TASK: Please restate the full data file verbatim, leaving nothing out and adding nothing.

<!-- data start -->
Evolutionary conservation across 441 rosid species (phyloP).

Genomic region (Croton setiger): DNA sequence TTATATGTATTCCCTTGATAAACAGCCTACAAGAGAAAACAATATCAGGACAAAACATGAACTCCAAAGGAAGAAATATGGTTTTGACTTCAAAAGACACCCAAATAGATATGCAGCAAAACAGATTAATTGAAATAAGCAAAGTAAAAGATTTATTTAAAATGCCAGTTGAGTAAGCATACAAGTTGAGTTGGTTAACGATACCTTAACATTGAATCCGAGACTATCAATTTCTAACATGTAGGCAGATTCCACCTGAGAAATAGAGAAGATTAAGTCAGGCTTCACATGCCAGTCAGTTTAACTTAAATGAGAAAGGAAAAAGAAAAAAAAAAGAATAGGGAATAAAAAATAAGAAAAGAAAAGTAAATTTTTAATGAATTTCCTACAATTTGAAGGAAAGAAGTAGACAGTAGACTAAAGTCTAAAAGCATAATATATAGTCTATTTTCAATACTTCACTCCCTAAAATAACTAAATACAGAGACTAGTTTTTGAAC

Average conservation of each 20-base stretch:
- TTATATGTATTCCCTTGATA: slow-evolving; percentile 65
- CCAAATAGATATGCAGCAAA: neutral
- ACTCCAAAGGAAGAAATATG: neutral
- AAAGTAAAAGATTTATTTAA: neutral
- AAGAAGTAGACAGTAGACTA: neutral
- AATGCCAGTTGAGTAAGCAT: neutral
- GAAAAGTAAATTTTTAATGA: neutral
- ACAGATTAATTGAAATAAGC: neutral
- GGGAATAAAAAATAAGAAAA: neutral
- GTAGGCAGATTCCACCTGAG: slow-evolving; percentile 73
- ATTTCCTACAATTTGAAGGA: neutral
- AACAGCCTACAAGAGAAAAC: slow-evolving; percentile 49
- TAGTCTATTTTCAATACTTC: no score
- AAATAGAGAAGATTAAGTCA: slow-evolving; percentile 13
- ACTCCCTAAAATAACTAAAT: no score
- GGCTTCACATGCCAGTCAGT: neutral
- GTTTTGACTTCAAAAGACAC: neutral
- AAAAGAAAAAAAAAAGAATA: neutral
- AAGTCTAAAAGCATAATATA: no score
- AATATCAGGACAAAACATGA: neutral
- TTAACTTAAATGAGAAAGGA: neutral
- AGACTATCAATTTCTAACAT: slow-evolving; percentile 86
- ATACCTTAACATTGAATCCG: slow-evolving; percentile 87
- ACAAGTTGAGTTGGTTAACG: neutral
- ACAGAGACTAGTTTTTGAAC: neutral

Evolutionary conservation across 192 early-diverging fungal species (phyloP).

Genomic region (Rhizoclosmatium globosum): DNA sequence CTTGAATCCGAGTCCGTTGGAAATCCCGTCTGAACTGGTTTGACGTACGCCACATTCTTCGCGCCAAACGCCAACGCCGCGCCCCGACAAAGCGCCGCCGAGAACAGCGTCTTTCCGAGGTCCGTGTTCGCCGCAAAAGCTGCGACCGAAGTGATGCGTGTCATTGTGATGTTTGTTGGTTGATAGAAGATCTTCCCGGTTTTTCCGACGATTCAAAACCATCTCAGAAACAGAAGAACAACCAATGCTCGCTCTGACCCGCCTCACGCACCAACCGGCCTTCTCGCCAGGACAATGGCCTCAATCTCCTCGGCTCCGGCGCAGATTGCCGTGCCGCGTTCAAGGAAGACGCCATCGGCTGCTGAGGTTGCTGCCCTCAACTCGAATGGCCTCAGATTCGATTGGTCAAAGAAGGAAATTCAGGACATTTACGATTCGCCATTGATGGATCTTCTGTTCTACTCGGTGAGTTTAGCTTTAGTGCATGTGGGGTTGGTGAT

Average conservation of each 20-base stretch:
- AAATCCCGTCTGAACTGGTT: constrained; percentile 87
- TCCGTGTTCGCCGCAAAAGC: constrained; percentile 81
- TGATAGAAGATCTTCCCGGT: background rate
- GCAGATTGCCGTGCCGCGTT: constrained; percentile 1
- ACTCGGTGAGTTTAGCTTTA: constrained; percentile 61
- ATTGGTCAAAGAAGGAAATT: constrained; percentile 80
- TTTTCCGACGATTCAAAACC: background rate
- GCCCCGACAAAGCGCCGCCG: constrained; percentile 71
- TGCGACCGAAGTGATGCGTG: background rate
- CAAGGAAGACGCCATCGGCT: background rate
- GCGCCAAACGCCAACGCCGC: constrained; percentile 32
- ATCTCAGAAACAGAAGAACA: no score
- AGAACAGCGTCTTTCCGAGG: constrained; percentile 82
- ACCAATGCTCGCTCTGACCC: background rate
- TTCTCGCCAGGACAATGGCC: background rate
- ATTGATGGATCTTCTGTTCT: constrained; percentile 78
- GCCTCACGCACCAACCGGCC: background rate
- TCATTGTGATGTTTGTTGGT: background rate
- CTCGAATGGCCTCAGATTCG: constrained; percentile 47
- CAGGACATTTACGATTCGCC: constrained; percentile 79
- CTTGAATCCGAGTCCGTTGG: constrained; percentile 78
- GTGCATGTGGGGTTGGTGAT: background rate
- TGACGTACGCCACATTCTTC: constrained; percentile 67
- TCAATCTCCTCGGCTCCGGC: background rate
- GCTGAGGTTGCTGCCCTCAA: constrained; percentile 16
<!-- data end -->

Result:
Evolutionary conservation across 441 rosid species (phyloP).

Genomic region (Croton setiger): DNA sequence TTATATGTATTCCCTTGATAAACAGCCTACAAGAGAAAACAATATCAGGACAAAACATGAACTCCAAAGGAAGAAATATGGTTTTGACTTCAAAAGACACCCAAATAGATATGCAGCAAAACAGATTAATTGAAATAAGCAAAGTAAAAGATTTATTTAAAATGCCAGTTGAGTAAGCATACAAGTTGAGTTGGTTAACGATACCTTAACATTGAATCCGAGACTATCAATTTCTAACATGTAGGCAGATTCCACCTGAGAAATAGAGAAGATTAAGTCAGGCTTCACATGCCAGTCAGTTTAACTTAAATGAGAAAGGAAAAAGAAAAAAAAAAGAATAGGGAATAAAAAATAAGAAAAGAAAAGTAAATTTTTAATGAATTTCCTACAATTTGAAGGAAAGAAGTAGACAGTAGACTAAAGTCTAAAAGCATAATATATAGTCTATTTTCAATACTTCACTCCCTAAAATAACTAAATACAGAGACTAGTTTTTGAAC

Average conservation of each 20-base stretch:
- TTATATGTATTCCCTTGATA: slow-evolving; percentile 65
- CCAAATAGATATGCAGCAAA: neutral
- ACTCCAAAGGAAGAAATATG: neutral
- AAAGTAAAAGATTTATTTAA: neutral
- AAGAAGTAGACAGTAGACTA: neutral
- AATGCCAGTTGAGTAAGCAT: neutral
- GAAAAGTAAATTTTTAATGA: neutral
- ACAGATTAATTGAAATAAGC: neutral
- GGGAATAAAAAATAAGAAAA: neutral
- GTAGGCAGATTCCACCTGAG: slow-evolving; percentile 73
- ATTTCCTACAATTTGAAGGA: neutral
- AACAGCCTACAAGAGAAAAC: slow-evolving; percentile 49
- TAGTCTATTTTCAATACTTC: no score
- AAATAGAGAAGATTAAGTCA: slow-evolving; percentile 13
- ACTCCCTAAAATAACTAAAT: no score
- GGCTTCACATGCCAGTCAGT: neutral
- GTTTTGACTTCAAAAGACAC: neutral
- AAAAGAAAAAAAAAAGAATA: neutral
- AAGTCTAAAAGCATAATATA: no score
- AATATCAGGACAAAACATGA: neutral
- TTAACTTAAATGAGAAAGGA: neutral
- AGACTATCAATTTCTAACAT: slow-evolving; percentile 86
- ATACCTTAACATTGAATCCG: slow-evolving; percentile 87
- ACAAGTTGAGTTGGTTAACG: neutral
- ACAGAGACTAGTTTTTGAAC: neutral

Evolutionary conservation across 192 early-diverging fungal species (phyloP).

Genomic region (Rhizoclosmatium globosum): DNA sequence CTTGAATCCGAGTCCGTTGGAAATCCCGTCTGAACTGGTTTGACGTACGCCACATTCTTCGCGCCAAACGCCAACGCCGCGCCCCGACAAAGCGCCGCCGAGAACAGCGTCTTTCCGAGGTCCGTGTTCGCCGCAAAAGCTGCGACCGAAGTGATGCGTGTCATTGTGATGTTTGTTGGTTGATAGAAGATCTTCCCGGTTTTTCCGACGATTCAAAACCATCTCAGAAACAGAAGAACAACCAATGCTCGCTCTGACCCGCCTCACGCACCAACCGGCCTTCTCGCCAGGACAATGGCCTCAATCTCCTCGGCTCCGGCGCAGATTGCCGTGCCGCGTTCAAGGAAGACGCCATCGGCTGCTGAGGTTGCTGCCCTCAACTCGAATGGCCTCAGATTCGATTGGTCAAAGAAGGAAATTCAGGACATTTACGATTCGCCATTGATGGATCTTCTGTTCTACTCGGTGAGTTTAGCTTTAGTGCATGTGGGGTTGGTGAT

Average conservation of each 20-base stretch:
- AAATCCCGTCTGAACTGGTT: constrained; percentile 87
- TCCGTGTTCGCCGCAAAAGC: constrained; percentile 81
- TGATAGAAGATCTTCCCGGT: background rate
- GCAGATTGCCGTGCCGCGTT: constrained; percentile 1
- ACTCGGTGAGTTTAGCTTTA: constrained; percentile 61
- ATTGGTCAAAGAAGGAAATT: constrained; percentile 80
- TTTTCCGACGATTCAAAACC: background rate
- GCCCCGACAAAGCGCCGCCG: constrained; percentile 71
- TGCGACCGAAGTGATGCGTG: background rate
- CAAGGAAGACGCCATCGGCT: background rate
- GCGCCAAACGCCAACGCCGC: constrained; percentile 32
- ATCTCAGAAACAGAAGAACA: no score
- AGAACAGCGTCTTTCCGAGG: constrained; percentile 82
- ACCAATGCTCGCTCTGACCC: background rate
- TTCTCGCCAGGACAATGGCC: background rate
- ATTGATGGATCTTCTGTTCT: constrained; percentile 78
- GCCTCACGCACCAACCGGCC: background rate
- TCATTGTGATGTTTGTTGGT: background rate
- CTCGAATGGCCTCAGATTCG: constrained; percentile 47
- CAGGACATTTACGATTCGCC: constrained; percentile 79
- CTTGAATCCGAGTCCGTTGG: constrained; percentile 78
- GTGCATGTGGGGTTGGTGAT: background rate
- TGACGTACGCCACATTCTTC: constrained; percentile 67
- TCAATCTCCTCGGCTCCGGC: background rate
- GCTGAGGTTGCTGCCCTCAA: constrained; percentile 16